Affairs of the heart
The Engagement (a snatch of life in three acts)
Written and Directed by Carolyn M. Brown and Denise E. Womack
All In Black and White Productions (www.snatchoflife.com)
Non Equity Showcase (closed
Review by Judd Hollander
More than love, marriage represents change. From not being able to be with your friends as much as you or they might like, to putting your significant other first above family, companions, shopping buddies, etc. Such is the situation presented in the very enjoyable Engagement, which recently finished a run at Wings Theatre. Nicely written and directed by Carolyn M. Brown and Denise E. Womack, albeit with some significant problems along the way, the piece is both interesting and involving with one not knowing how things will turn out till the final moments.
In present day
This story could be presented as either drama or comedy, and Brown and Womack combine both elements nicely so the play neither becomes too pretentious nor seems too much like a parody. Unfortunately, neither writer/director has learned the "less is more" axiom; the result being the script contains too many characters, as well as scenes and situations of a similar nature, which severely blunts the overall effectiveness of the piece.
As an example, Faith, the main character of the piece (Deja being off-stage for large portions of the play), is given three separate confidantes to tell her problems to: straight friend Nicole, her old college friend Chavon (Kianne Muschett) and her sister Sharon (Candice A. Hassell). At a pre-ceremony reception, Faith explains first to Chavon and then Sharon about Stacy's sudden appearance in her apartment the night before (where they kissed). Chavon's and Sharon's reaction and advice to Faith are practically the same; negating the need for us to see it a second time.
This double-dipping problem also occurs late in the play where Faith has two separate confrontations with people trying to stop the ceremony. Again, other than a small plot detail and a name change, the effects are the same. Had the two scenes been combined, either comically or dramatically, it would have worked much better. But as it is, one is left with a feeling of "didn't we just see this?"
Another problem is that Britton is simply not up to the role of Deja. With a performance which can best be described as wooden, all of her dialogue comes out in a monotone; whether declaring her love for Faith, dealing with her disapproving mother, or recalling a violent incident in her past. Because of this, the character, while richly drawn, is simply not that interesting. (Britton does have one moment towards the end of Act II where she lashes out with righteous rage, but soon after, she slips back into the same middle-of-the-road blandness.)
Britton's performance is made worse by the fact that almost 90% of her scenes are with Sapp, who delivers a knockout performance throughout. From the moment she sets foot on the stage, Sapp bring Faith to life as a woman struggling with doubts while trying to put the past behind her, and attempting to balance the needs of her friends with what's in her heart. The rest of the cast is also quite good, including Justice, who as Nichole loves Faith to the point of jealousy; and Mattox who is able to make Stacy, a character which could easily be a throwaway joke, into a three-dimensional being. Hassell and Muschett are also very good in their respective roles, as is Stephanie Gilchrist, offering some comic relief as a southern wedding planner.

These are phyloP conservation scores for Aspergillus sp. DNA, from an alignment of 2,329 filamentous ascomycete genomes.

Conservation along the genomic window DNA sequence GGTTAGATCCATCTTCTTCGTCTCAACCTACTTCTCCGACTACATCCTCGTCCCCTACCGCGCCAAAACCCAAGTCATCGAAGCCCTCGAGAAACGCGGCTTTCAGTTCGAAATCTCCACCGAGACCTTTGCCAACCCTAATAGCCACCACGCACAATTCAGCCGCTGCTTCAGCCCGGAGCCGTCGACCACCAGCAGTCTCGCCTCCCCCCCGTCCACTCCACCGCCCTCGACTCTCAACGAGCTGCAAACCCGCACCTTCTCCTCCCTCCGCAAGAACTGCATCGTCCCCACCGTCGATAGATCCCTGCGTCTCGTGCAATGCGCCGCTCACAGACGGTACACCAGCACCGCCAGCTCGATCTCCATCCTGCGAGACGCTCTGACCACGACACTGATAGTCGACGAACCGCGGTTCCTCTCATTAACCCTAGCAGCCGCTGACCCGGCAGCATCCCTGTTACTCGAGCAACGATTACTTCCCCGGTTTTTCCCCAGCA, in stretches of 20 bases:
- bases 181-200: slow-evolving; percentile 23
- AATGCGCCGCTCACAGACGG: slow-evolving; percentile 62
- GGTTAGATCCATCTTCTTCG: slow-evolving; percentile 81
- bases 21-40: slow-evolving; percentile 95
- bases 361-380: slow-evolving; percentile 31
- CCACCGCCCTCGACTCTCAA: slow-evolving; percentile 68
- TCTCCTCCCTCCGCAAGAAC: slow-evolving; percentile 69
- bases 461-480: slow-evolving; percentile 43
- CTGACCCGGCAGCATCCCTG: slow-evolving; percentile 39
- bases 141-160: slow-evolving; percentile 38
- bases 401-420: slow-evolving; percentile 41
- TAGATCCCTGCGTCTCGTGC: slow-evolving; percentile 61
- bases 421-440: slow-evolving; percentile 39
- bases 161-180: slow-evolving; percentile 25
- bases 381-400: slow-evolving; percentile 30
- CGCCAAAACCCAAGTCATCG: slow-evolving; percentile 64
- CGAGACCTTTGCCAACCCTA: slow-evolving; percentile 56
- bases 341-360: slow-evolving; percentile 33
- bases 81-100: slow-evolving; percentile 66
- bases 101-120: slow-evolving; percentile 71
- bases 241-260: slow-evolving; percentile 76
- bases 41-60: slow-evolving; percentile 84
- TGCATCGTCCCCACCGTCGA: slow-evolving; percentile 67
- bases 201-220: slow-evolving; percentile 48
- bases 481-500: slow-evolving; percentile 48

Every character and scene, in fact, is fully drawn and completely fleshed out -- too much so in some cases. The script introduces too many peripheral players, giving them strong back stories and then just has them come in and out for brief scenes. This is a piece which would have probably worked much better were it played on a more intimate scale.
There's only one poorly written scene in the entire play, and thus it sticks out like a sore thumb. It takes place scene at the afore-mentioned reception where the various characters get into a huge argument over the morality and legality of gay marriage. A provocative and emotionally powerful issue to be sure, but dramatically, it has no reason to be in the story, at least in the way Brown and Womack have set it up. None of the characters involved has previously shown anything but support on this matter. Several anti-gay incidents do take place in the play, but other than Deja, did not include anyone in this scene. There are also too many places where the dialogue become a diatribe and one gets the feeling of being pounded over the head with this material--which is dropped just as quickly as it began. The sequence also does nothing to advance the plot (the only time this happens) and with the exception of Deja, Faith and Nicole, none of the characters involved ever appear again.
As directors, Brown and Womack do okay with what they have to work with, and the sets and costumes (both uncredited in the program) nicely fit the story. Unfortunately, the lighting by Vanessa Wendt was quite distracting, with some scenes ending on a fade out and others stopping or starting when somebody clicked on a light switch, with all too often the show waiting until that person could walk around where the audience was seated to turn said switch off and on.
Lighting problems asde, The Engagement is a lovingly written and heart-tugging piece. With the aid of judicious editor (or at least a very good dramturg), Brown and Womack could have something really special on their hands.
Also in the cast were Jamil A. C. Mangan, Tyron Saulsbury and Tim Romero.
Copyright 2007 Judd Hollander
Return to Volume Thirteen, Number Seven Index
Return to Volume Thirteen Index
Return to Home Page